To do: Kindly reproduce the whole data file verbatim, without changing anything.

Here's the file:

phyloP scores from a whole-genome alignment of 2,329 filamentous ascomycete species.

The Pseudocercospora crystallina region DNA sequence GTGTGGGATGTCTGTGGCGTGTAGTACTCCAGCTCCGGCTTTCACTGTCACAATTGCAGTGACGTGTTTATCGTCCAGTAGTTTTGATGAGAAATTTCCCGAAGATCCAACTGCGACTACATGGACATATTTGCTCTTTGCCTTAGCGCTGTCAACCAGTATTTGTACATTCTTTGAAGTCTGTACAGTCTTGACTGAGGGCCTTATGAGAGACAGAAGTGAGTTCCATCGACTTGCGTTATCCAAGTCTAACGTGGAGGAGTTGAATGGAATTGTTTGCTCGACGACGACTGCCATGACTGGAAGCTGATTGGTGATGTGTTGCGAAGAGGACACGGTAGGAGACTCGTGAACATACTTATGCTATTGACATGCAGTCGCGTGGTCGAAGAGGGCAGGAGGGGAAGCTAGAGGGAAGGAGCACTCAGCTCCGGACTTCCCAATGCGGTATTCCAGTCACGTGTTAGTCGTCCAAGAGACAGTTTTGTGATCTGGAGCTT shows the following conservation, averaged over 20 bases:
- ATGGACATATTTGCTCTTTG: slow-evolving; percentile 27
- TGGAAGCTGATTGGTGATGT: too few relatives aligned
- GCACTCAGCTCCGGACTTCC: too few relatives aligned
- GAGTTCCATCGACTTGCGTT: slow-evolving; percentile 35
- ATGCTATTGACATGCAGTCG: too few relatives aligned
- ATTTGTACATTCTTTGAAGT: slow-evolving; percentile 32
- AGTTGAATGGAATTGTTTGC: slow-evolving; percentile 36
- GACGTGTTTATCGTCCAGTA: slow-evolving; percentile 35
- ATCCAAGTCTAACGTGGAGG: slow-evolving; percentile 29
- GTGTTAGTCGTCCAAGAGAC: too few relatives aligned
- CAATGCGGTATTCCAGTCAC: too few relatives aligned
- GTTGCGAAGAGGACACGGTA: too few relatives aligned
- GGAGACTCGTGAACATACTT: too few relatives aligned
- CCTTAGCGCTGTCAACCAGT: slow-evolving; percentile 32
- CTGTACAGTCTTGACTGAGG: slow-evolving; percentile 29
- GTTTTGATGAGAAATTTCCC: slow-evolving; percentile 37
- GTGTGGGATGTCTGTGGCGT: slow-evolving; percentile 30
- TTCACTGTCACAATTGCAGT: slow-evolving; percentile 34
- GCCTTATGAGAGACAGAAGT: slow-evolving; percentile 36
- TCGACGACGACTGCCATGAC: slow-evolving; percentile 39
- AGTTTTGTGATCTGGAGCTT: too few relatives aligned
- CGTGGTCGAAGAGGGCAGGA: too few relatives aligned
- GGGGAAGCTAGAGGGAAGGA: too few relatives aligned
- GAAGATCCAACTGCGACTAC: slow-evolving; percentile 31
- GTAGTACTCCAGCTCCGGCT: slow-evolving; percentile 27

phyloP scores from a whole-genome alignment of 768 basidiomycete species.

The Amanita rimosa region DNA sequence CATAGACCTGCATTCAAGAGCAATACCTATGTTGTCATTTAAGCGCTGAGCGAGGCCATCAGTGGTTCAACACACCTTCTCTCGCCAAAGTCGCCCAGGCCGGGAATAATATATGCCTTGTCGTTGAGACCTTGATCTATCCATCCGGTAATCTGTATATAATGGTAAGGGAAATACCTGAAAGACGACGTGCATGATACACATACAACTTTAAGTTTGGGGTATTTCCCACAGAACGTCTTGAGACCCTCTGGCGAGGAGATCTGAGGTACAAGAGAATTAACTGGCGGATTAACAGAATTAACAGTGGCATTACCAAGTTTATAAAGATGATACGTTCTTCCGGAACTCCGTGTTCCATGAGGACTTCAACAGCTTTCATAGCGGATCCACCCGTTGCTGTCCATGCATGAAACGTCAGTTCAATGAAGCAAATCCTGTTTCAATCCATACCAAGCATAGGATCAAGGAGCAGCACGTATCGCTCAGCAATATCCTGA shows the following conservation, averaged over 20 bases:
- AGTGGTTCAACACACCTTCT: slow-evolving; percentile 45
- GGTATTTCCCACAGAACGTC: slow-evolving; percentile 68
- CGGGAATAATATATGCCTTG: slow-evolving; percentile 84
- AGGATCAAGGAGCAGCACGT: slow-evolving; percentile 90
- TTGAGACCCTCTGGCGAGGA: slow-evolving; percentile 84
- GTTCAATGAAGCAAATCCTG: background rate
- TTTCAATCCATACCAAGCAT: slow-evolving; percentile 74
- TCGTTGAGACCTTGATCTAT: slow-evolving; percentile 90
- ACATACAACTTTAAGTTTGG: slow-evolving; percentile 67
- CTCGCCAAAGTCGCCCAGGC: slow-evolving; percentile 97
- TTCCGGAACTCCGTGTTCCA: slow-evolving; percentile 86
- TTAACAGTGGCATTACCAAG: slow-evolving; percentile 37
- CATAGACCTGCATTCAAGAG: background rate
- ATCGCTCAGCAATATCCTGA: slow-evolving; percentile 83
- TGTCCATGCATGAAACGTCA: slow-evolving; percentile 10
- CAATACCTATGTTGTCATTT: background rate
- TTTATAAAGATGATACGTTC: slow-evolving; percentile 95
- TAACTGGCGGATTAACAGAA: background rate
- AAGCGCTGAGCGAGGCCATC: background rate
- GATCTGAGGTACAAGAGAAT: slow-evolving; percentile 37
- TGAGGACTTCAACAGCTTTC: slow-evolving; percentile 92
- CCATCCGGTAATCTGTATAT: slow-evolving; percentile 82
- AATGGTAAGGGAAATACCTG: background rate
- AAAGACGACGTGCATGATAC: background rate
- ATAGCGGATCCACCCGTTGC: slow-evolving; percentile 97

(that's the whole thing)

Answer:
phyloP scores from a whole-genome alignment of 2,329 filamentous ascomycete species.

The Pseudocercospora crystallina region DNA sequence GTGTGGGATGTCTGTGGCGTGTAGTACTCCAGCTCCGGCTTTCACTGTCACAATTGCAGTGACGTGTTTATCGTCCAGTAGTTTTGATGAGAAATTTCCCGAAGATCCAACTGCGACTACATGGACATATTTGCTCTTTGCCTTAGCGCTGTCAACCAGTATTTGTACATTCTTTGAAGTCTGTACAGTCTTGACTGAGGGCCTTATGAGAGACAGAAGTGAGTTCCATCGACTTGCGTTATCCAAGTCTAACGTGGAGGAGTTGAATGGAATTGTTTGCTCGACGACGACTGCCATGACTGGAAGCTGATTGGTGATGTGTTGCGAAGAGGACACGGTAGGAGACTCGTGAACATACTTATGCTATTGACATGCAGTCGCGTGGTCGAAGAGGGCAGGAGGGGAAGCTAGAGGGAAGGAGCACTCAGCTCCGGACTTCCCAATGCGGTATTCCAGTCACGTGTTAGTCGTCCAAGAGACAGTTTTGTGATCTGGAGCTT shows the following conservation, averaged over 20 bases:
- ATGGACATATTTGCTCTTTG: slow-evolving; percentile 27
- TGGAAGCTGATTGGTGATGT: too few relatives aligned
- GCACTCAGCTCCGGACTTCC: too few relatives aligned
- GAGTTCCATCGACTTGCGTT: slow-evolving; percentile 35
- ATGCTATTGACATGCAGTCG: too few relatives aligned
- ATTTGTACATTCTTTGAAGT: slow-evolving; percentile 32
- AGTTGAATGGAATTGTTTGC: slow-evolving; percentile 36
- GACGTGTTTATCGTCCAGTA: slow-evolving; percentile 35
- ATCCAAGTCTAACGTGGAGG: slow-evolving; percentile 29
- GTGTTAGTCGTCCAAGAGAC: too few relatives aligned
- CAATGCGGTATTCCAGTCAC: too few relatives aligned
- GTTGCGAAGAGGACACGGTA: too few relatives aligned
- GGAGACTCGTGAACATACTT: too few relatives aligned
- CCTTAGCGCTGTCAACCAGT: slow-evolving; percentile 32
- CTGTACAGTCTTGACTGAGG: slow-evolving; percentile 29
- GTTTTGATGAGAAATTTCCC: slow-evolving; percentile 37
- GTGTGGGATGTCTGTGGCGT: slow-evolving; percentile 30
- TTCACTGTCACAATTGCAGT: slow-evolving; percentile 34
- GCCTTATGAGAGACAGAAGT: slow-evolving; percentile 36
- TCGACGACGACTGCCATGAC: slow-evolving; percentile 39
- AGTTTTGTGATCTGGAGCTT: too few relatives aligned
- CGTGGTCGAAGAGGGCAGGA: too few relatives aligned
- GGGGAAGCTAGAGGGAAGGA: too few relatives aligned
- GAAGATCCAACTGCGACTAC: slow-evolving; percentile 31
- GTAGTACTCCAGCTCCGGCT: slow-evolving; percentile 27

phyloP scores from a whole-genome alignment of 768 basidiomycete species.

The Amanita rimosa region DNA sequence CATAGACCTGCATTCAAGAGCAATACCTATGTTGTCATTTAAGCGCTGAGCGAGGCCATCAGTGGTTCAACACACCTTCTCTCGCCAAAGTCGCCCAGGCCGGGAATAATATATGCCTTGTCGTTGAGACCTTGATCTATCCATCCGGTAATCTGTATATAATGGTAAGGGAAATACCTGAAAGACGACGTGCATGATACACATACAACTTTAAGTTTGGGGTATTTCCCACAGAACGTCTTGAGACCCTCTGGCGAGGAGATCTGAGGTACAAGAGAATTAACTGGCGGATTAACAGAATTAACAGTGGCATTACCAAGTTTATAAAGATGATACGTTCTTCCGGAACTCCGTGTTCCATGAGGACTTCAACAGCTTTCATAGCGGATCCACCCGTTGCTGTCCATGCATGAAACGTCAGTTCAATGAAGCAAATCCTGTTTCAATCCATACCAAGCATAGGATCAAGGAGCAGCACGTATCGCTCAGCAATATCCTGA shows the following conservation, averaged over 20 bases:
- AGTGGTTCAACACACCTTCT: slow-evolving; percentile 45
- GGTATTTCCCACAGAACGTC: slow-evolving; percentile 68
- CGGGAATAATATATGCCTTG: slow-evolving; percentile 84
- AGGATCAAGGAGCAGCACGT: slow-evolving; percentile 90
- TTGAGACCCTCTGGCGAGGA: slow-evolving; percentile 84
- GTTCAATGAAGCAAATCCTG: background rate
- TTTCAATCCATACCAAGCAT: slow-evolving; percentile 74
- TCGTTGAGACCTTGATCTAT: slow-evolving; percentile 90
- ACATACAACTTTAAGTTTGG: slow-evolving; percentile 67
- CTCGCCAAAGTCGCCCAGGC: slow-evolving; percentile 97
- TTCCGGAACTCCGTGTTCCA: slow-evolving; percentile 86
- TTAACAGTGGCATTACCAAG: slow-evolving; percentile 37
- CATAGACCTGCATTCAAGAG: background rate
- ATCGCTCAGCAATATCCTGA: slow-evolving; percentile 83
- TGTCCATGCATGAAACGTCA: slow-evolving; percentile 10
- CAATACCTATGTTGTCATTT: background rate
- TTTATAAAGATGATACGTTC: slow-evolving; percentile 95
- TAACTGGCGGATTAACAGAA: background rate
- AAGCGCTGAGCGAGGCCATC: background rate
- GATCTGAGGTACAAGAGAAT: slow-evolving; percentile 37
- TGAGGACTTCAACAGCTTTC: slow-evolving; percentile 92
- CCATCCGGTAATCTGTATAT: slow-evolving; percentile 82
- AATGGTAAGGGAAATACCTG: background rate
- AAAGACGACGTGCATGATAC: background rate
- ATAGCGGATCCACCCGTTGC: slow-evolving; percentile 97